The proposed Mass Directed Liquid Chromatograph (MDLC) will address three key problems encountered in the execution of NIH funded programs at the University of Pennsylvania: (1) purification of compounds generated in a library format for biological study, (2) outlining the substrate scope of newly developed processes so that medicinal chemists find value in the methods, and (3) generation of novel ligands libraries to address unsolved problems in chemical catalysis. A limitation of the high throughput experimentation and library synthesis to address these problems is isolation of pure materials. For example, a typical manual purification of a single compound usually requires 2-6 h. A mass directed liquid chromatograph (MDLC) instrument interfaced to a glovebox train would automate the purification of even sensitive compounds (up to hundreds of compounds per day) by integrating UV-Vis and mass ion detection of product streams after passage through a separations column with automated fractionation and solvent removal. The proposed mass directed liquid chromatograph (MDLC) system will transform the capabilities of the groups utilizing organic synthetic chemistry at the University of Pennsylvania. Six highly active research groups in the area or organic methods, bioorganic, and biological chemistry comprised of approximately 85 undergraduate, graduate, and postdoctoral researchers have identified projects that would substantially benefit from this new resource and it is anticipated that at least six further groups will become major users within the first two years of operation. The instrumentation will accelerate NIH-funded research investigating basic synthetic organic chemistry for potential use in pharmaceutical synthesis, HIV inhibition, anticancer therapeutics, and agents for Alzheimer's treatment. Qualified staff within the Chemistry Department will oversee maintenance and training on this instrument, with substantial input from experienced users at Merck. Invaluable training will be afforded to graduate students and postdoctoral researchers that is absent outside of industrial settings.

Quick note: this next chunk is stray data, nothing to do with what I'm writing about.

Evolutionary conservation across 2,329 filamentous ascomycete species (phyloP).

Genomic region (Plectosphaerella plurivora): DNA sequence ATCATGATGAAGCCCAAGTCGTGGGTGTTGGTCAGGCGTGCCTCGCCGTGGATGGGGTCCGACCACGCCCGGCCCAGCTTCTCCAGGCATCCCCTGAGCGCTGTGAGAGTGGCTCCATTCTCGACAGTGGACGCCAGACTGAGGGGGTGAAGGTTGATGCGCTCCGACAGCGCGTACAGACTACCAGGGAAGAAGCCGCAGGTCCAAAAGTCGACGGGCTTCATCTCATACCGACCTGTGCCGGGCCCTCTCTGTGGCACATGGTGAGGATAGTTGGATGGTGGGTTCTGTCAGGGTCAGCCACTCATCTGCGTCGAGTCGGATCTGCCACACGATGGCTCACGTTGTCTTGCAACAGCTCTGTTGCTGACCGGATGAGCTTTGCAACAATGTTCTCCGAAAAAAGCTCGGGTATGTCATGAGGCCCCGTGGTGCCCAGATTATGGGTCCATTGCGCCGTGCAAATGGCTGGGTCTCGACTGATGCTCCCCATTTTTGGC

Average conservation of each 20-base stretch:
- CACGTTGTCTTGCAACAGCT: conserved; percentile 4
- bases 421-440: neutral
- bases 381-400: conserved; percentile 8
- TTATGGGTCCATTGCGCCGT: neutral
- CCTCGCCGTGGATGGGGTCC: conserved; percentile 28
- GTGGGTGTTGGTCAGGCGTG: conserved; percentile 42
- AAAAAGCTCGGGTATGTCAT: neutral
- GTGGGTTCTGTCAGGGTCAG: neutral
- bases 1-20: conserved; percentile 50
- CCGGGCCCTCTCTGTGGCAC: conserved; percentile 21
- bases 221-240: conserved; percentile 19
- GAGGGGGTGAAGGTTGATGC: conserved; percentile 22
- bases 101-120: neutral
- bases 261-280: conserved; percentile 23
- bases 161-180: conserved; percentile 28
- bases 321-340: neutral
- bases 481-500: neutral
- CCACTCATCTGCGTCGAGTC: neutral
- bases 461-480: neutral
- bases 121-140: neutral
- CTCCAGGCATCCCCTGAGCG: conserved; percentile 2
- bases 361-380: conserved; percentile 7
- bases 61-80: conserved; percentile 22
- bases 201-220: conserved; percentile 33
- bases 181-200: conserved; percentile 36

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|VanGelder, Kelsey F; Kozlowski, Marisa C (2015) Palladium-Catalyzed Î±-Arylation of Aryl Nitromethanes. Org Lett 17:5748-51|